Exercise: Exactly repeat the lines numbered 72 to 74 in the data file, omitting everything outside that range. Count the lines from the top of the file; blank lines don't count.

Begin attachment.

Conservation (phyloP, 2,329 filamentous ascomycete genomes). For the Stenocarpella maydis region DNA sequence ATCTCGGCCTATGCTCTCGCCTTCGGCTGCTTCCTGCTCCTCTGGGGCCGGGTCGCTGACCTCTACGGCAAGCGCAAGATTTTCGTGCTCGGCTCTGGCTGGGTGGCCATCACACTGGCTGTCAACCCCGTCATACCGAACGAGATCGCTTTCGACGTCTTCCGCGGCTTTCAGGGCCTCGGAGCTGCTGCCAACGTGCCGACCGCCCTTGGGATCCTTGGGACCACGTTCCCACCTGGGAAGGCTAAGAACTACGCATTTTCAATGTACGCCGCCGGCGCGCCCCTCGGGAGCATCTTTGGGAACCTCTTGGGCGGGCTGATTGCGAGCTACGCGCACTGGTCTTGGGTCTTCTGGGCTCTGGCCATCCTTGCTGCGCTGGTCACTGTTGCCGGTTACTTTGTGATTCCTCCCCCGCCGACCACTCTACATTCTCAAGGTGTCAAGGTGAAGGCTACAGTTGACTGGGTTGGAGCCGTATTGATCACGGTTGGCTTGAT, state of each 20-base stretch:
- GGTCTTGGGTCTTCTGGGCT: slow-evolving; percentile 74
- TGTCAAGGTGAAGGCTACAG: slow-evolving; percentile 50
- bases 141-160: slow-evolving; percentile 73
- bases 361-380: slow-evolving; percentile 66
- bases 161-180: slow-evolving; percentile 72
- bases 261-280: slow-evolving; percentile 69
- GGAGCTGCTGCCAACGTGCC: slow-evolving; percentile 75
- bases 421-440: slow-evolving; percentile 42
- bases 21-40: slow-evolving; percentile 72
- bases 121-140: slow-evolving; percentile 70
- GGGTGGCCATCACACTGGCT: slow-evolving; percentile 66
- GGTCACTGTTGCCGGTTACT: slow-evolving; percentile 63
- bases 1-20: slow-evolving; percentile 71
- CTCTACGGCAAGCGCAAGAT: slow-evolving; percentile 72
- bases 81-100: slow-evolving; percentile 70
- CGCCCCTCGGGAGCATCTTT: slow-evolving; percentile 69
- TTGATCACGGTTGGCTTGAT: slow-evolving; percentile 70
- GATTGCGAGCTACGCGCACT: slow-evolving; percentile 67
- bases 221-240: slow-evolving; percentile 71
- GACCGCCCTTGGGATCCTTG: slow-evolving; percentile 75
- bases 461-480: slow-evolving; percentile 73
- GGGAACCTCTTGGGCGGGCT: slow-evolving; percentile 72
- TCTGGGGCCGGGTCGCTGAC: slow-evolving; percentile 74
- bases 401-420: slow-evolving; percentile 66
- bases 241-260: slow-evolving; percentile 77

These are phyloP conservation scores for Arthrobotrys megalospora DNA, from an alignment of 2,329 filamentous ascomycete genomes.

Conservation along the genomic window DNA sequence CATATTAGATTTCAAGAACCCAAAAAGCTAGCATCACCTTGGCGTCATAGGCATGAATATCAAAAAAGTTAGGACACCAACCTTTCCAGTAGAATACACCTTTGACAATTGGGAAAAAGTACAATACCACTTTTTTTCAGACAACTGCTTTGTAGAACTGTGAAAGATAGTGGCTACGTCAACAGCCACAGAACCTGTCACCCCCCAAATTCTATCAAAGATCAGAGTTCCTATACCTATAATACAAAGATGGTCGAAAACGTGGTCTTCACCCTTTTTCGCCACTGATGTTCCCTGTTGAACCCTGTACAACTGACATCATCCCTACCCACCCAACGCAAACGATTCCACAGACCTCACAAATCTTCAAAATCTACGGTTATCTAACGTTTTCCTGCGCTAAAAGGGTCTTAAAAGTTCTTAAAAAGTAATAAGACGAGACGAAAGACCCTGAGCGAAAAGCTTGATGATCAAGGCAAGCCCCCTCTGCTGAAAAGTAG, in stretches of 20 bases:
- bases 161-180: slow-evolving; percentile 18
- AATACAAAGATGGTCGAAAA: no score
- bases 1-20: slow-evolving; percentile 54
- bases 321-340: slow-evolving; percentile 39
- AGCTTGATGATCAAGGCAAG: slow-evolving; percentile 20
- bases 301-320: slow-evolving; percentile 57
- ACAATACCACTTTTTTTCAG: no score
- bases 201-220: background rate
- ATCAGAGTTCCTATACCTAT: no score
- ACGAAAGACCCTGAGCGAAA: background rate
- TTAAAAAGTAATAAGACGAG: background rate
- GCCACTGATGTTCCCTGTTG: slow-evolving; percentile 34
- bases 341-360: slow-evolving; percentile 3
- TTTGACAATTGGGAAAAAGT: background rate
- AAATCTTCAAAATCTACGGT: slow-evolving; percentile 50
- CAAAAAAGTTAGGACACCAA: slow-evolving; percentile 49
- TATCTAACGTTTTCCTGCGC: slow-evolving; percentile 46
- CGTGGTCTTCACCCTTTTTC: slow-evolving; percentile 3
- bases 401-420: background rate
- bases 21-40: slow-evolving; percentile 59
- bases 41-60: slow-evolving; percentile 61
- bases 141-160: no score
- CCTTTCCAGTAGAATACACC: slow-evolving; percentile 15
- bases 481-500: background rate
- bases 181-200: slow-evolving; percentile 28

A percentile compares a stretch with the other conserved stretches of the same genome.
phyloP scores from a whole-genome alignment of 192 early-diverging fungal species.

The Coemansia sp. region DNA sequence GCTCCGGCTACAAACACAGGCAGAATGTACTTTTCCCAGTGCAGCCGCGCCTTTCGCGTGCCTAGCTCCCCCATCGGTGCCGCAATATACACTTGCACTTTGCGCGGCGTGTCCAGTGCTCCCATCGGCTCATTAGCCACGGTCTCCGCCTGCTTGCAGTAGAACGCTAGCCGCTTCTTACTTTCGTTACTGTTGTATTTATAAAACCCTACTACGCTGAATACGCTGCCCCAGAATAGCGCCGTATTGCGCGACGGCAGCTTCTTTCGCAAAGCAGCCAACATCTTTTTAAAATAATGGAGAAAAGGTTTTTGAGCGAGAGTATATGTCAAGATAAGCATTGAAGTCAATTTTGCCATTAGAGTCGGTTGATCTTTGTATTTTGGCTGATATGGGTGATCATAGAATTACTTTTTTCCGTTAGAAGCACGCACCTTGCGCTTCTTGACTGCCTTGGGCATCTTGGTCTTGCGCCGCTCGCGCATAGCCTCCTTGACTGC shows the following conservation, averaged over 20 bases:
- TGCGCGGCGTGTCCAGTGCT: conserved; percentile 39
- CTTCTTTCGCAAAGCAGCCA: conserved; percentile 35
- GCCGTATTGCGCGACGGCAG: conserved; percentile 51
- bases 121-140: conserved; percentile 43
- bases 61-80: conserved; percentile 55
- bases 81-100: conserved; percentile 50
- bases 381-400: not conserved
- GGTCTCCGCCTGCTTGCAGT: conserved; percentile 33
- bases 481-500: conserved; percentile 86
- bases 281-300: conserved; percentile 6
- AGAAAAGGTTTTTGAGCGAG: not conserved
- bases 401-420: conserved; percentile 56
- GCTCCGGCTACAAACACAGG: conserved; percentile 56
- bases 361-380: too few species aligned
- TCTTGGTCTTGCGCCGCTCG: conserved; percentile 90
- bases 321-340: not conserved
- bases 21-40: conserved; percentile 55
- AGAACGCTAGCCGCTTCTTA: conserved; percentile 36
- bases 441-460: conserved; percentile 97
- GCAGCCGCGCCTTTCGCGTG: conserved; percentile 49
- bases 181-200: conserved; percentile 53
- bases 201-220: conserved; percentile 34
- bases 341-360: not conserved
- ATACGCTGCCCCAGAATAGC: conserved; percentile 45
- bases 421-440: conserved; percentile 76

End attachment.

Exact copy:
- bases 321-340: not conserved
- bases 21-40: conserved; percentile 55
- AGAACGCTAGCCGCTTCTTA: conserved; percentile 36